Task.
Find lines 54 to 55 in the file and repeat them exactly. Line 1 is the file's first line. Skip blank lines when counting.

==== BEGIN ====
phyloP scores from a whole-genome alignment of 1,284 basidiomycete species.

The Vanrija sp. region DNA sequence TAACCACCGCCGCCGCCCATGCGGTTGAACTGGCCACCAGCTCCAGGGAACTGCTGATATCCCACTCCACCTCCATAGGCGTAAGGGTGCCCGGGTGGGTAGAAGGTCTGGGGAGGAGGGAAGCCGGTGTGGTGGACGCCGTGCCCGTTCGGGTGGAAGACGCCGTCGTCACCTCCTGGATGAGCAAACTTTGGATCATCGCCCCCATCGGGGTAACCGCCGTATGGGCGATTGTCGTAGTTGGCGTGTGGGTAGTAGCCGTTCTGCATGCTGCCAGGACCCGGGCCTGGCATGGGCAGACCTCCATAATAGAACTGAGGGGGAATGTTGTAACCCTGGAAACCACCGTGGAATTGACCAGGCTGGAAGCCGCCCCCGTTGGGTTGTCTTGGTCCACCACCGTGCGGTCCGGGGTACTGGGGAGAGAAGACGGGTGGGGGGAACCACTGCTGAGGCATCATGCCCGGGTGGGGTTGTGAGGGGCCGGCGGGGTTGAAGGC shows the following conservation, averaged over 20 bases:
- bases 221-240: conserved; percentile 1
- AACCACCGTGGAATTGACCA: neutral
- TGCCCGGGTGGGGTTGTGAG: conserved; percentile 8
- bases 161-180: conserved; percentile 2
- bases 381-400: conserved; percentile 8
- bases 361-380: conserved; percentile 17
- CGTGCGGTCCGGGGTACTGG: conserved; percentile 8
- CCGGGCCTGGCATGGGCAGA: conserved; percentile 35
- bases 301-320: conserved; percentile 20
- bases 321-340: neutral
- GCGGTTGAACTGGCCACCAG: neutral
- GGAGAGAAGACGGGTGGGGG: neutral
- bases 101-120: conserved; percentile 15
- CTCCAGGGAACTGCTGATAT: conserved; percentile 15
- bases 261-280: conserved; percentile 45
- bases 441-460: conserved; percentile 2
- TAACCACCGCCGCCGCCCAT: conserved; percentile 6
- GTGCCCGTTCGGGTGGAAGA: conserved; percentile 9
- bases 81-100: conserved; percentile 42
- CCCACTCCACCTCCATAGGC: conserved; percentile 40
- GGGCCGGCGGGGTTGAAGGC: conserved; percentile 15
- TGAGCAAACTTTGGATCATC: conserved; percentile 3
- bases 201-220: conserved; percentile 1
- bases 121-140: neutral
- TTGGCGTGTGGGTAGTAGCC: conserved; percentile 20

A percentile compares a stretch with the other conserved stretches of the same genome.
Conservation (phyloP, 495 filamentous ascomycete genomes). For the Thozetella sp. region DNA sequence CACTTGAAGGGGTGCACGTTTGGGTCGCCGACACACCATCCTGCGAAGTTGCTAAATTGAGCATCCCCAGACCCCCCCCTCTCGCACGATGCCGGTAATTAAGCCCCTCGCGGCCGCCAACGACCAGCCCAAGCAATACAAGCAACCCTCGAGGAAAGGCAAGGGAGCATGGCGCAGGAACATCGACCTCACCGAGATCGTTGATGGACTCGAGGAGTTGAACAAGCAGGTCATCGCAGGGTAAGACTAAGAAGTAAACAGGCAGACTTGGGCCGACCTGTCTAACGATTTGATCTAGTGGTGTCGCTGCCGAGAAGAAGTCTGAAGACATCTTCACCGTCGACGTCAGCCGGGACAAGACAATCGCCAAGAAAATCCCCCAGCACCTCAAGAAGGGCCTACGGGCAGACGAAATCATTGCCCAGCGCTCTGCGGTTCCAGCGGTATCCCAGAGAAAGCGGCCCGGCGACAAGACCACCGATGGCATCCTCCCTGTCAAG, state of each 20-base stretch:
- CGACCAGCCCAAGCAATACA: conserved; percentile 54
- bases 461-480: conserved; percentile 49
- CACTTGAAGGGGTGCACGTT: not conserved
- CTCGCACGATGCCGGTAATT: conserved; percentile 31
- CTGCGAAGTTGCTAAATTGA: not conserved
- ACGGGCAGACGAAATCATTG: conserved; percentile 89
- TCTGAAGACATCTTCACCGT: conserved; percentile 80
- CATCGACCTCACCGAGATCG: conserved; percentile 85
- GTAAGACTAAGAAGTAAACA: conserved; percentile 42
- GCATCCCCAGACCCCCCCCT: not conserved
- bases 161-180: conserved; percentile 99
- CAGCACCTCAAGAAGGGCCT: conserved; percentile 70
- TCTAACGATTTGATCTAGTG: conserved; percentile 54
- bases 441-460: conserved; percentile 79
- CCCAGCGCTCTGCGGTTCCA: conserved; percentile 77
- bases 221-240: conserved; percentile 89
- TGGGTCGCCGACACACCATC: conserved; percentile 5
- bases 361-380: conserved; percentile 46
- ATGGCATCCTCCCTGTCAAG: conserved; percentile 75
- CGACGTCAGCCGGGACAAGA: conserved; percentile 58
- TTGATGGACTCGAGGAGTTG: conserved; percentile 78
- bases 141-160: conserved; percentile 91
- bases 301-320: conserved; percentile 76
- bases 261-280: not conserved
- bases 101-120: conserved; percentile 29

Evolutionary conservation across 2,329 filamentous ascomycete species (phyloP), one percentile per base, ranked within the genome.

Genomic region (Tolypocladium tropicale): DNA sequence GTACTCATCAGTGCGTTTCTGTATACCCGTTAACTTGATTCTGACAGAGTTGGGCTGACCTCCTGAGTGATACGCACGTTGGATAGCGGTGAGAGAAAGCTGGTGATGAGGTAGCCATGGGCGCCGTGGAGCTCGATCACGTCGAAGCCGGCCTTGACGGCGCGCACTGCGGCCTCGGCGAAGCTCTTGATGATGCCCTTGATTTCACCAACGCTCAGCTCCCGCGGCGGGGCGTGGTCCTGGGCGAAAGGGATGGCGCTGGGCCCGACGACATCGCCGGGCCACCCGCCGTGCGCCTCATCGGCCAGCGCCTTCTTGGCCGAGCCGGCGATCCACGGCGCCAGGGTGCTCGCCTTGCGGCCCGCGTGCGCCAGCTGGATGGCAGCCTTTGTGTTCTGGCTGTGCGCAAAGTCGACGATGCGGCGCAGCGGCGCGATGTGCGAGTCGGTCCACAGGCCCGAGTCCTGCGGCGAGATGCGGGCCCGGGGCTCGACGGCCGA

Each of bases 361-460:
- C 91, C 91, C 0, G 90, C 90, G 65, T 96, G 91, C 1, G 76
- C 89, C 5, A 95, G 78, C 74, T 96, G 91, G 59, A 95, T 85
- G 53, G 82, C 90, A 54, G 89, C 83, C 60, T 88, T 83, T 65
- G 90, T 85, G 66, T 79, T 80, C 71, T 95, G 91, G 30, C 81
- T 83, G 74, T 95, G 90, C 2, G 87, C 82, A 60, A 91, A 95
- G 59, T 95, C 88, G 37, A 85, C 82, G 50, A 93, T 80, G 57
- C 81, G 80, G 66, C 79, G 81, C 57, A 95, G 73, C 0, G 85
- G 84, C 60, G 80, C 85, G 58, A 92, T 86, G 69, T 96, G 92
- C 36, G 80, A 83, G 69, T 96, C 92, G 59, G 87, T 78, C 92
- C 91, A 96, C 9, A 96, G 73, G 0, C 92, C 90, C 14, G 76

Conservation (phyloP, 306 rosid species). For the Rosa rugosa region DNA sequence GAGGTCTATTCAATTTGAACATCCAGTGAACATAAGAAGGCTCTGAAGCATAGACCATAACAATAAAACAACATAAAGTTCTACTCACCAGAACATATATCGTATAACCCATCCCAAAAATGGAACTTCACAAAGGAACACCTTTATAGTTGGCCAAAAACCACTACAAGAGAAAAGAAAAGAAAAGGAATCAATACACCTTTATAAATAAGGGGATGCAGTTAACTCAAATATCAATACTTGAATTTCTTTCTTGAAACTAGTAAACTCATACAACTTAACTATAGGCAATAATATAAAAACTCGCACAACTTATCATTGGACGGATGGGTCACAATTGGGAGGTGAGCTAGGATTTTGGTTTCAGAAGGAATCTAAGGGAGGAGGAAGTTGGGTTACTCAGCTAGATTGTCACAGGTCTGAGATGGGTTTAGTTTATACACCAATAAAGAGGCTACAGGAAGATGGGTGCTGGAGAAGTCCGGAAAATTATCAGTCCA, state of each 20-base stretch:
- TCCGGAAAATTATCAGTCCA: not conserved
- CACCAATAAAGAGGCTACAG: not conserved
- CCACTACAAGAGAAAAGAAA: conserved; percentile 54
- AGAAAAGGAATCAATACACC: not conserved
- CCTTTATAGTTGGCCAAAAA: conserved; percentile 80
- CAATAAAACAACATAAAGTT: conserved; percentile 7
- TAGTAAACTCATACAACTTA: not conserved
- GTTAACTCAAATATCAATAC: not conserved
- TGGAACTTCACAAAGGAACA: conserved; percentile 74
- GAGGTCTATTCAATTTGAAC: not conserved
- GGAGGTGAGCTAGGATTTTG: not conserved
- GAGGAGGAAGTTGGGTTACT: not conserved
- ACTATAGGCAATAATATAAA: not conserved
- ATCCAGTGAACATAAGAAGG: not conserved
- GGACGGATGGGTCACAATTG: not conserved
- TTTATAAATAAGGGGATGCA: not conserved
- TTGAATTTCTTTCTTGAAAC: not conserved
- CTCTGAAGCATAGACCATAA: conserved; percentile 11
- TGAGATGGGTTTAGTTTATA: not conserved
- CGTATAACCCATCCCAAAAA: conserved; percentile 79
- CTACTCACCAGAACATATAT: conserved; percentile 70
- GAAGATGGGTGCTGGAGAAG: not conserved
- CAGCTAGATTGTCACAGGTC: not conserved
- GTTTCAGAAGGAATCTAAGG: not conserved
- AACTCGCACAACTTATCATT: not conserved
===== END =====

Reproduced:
- bases 101-120: conserved; percentile 29

Evolutionary conservation across 2,329 filamentous ascomycete species (phyloP), one percentile per base, ranked within the genome.